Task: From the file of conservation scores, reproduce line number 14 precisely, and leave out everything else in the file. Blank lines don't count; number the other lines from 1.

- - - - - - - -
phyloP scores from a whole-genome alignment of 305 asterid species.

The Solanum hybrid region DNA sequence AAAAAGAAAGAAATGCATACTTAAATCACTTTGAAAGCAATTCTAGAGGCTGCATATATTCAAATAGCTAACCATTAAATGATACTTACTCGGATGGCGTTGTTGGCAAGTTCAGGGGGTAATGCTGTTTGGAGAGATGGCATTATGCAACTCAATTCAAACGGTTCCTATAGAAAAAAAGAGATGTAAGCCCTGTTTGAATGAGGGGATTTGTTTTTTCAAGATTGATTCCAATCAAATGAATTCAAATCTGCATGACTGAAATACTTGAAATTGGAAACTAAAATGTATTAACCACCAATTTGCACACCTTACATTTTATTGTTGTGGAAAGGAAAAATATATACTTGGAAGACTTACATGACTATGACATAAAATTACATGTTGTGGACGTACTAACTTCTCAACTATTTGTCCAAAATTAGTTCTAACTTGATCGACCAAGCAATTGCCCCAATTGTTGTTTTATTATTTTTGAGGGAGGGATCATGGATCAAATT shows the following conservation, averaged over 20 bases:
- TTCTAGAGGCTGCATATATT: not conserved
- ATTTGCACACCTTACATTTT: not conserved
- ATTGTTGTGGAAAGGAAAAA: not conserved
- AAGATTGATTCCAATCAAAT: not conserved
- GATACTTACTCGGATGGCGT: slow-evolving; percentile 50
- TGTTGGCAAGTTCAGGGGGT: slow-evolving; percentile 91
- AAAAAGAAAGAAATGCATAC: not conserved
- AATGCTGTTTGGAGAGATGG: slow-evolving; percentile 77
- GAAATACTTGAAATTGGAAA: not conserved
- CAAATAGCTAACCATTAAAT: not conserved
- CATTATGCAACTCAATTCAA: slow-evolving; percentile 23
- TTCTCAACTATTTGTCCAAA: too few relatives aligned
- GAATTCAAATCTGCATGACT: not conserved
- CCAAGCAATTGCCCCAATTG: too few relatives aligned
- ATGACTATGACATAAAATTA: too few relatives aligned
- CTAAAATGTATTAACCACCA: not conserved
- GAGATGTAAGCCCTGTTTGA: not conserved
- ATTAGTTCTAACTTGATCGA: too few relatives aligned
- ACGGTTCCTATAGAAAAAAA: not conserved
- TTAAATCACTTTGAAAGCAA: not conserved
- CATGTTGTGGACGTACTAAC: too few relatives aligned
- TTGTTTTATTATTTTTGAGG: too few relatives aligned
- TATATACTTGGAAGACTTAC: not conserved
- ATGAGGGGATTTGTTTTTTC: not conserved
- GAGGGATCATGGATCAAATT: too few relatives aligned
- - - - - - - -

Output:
- TTCTCAACTATTTGTCCAAA: too few relatives aligned